The nebbish persona belies the man.
Woody Allen, 81, has been making films his way for over fifty years. In "Woody Allen: A Documentary" we learn that the iconic auteur never takes any time off. Not counting Monday nights when he plays clarinet.
Martin Scorsese says of Allen, "Not everybody has the staying power, not everybody has the tenacity, and not everybody has so much to say."
Born Allan Stewart Konigsberg Dec. 1, 1935, in Brooklyn, New York, he adopted the pen name Woody Allen in his teens when he was earning more money than his parents by writing one-liners for other writers and performers.
He also got married in his teens, and a couple years later divorced. In early stand-up he said that his wife was immature. For example, she'd walk right into the bathroom when he was taking a bath and sink his boats.
Featuring commentary by Diane Keaton, Tony Roberts, Dick Cavett, Leonard Maltin, and others, including his younger sister, the documentary offers insights into the 4-time Oscar-winning director of such disparate films as Sleeper and Hannah and Her Sisters.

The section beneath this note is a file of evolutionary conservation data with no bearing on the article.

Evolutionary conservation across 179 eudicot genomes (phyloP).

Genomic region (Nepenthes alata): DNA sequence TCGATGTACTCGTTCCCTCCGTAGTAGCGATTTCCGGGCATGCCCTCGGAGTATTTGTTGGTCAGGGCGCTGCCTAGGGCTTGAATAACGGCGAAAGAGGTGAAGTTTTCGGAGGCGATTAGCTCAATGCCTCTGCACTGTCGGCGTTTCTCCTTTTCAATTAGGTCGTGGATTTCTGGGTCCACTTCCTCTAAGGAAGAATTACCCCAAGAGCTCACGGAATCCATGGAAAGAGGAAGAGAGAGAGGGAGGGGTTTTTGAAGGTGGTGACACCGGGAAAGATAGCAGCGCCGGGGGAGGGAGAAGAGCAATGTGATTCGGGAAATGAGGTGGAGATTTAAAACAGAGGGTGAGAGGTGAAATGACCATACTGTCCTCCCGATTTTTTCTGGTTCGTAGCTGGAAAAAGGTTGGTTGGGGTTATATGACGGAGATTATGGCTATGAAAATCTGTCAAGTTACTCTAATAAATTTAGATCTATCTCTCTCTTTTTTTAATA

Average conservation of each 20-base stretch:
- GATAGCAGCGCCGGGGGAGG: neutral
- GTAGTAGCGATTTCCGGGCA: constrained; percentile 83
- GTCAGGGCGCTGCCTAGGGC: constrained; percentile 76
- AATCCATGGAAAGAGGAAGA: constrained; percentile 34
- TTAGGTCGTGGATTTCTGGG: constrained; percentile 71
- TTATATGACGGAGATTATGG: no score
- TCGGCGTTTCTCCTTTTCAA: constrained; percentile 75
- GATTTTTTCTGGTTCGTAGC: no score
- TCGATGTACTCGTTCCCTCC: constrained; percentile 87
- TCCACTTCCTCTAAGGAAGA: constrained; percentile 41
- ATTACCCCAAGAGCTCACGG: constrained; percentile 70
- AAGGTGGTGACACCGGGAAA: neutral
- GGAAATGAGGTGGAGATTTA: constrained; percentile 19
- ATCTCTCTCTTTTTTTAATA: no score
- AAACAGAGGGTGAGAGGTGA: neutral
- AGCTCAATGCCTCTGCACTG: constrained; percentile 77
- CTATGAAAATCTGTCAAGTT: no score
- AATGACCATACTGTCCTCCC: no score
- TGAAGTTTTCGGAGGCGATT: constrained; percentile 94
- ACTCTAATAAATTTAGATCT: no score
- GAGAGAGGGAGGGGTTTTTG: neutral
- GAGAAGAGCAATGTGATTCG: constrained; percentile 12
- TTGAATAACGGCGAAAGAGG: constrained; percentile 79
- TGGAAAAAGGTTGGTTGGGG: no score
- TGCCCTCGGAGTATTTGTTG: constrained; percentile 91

According to Tony Roberts, "Oh, he's definitely a little nutty."
In the late-50s he went from writing comedy (with Mel Brooks for Sid Caesar) to doing stand-up at the insistence of a prescient manager.
From this he was given the opportunity to write a film, What's New, Pussycat? But the studio butchered his writing so badly, Allen determined to never again compromise creative control.
Woody Allen is not motivated by the product that sells. He's motivated what interests him. As a filmmaker he doesn't get the most money, but he gets the most respect.
There is no one else like him...except for Charlie Chaplin. They both started out making slapstick, and wound up moving toward drama. Each defines the classic auteur as writer, director, and star. And the persona of each has seeped into the culture.
The 2-part documentary, easily found online, grants unprecedented access to the filmmaker's process. He doesn't use a computer. He writes with a De Luxe typewriter. As soon as he finishes one project, he starts another. In this way he has directed 54 movies.
On his first five films: "One could say they were essentially trivial and be right." He adds, "I put a higher value on the tragic muse than the comic muse."
If you've never seen a Woody Allen film, start with Take the Money and Run or Bananas, then move on to Annie Hall or Manhattan.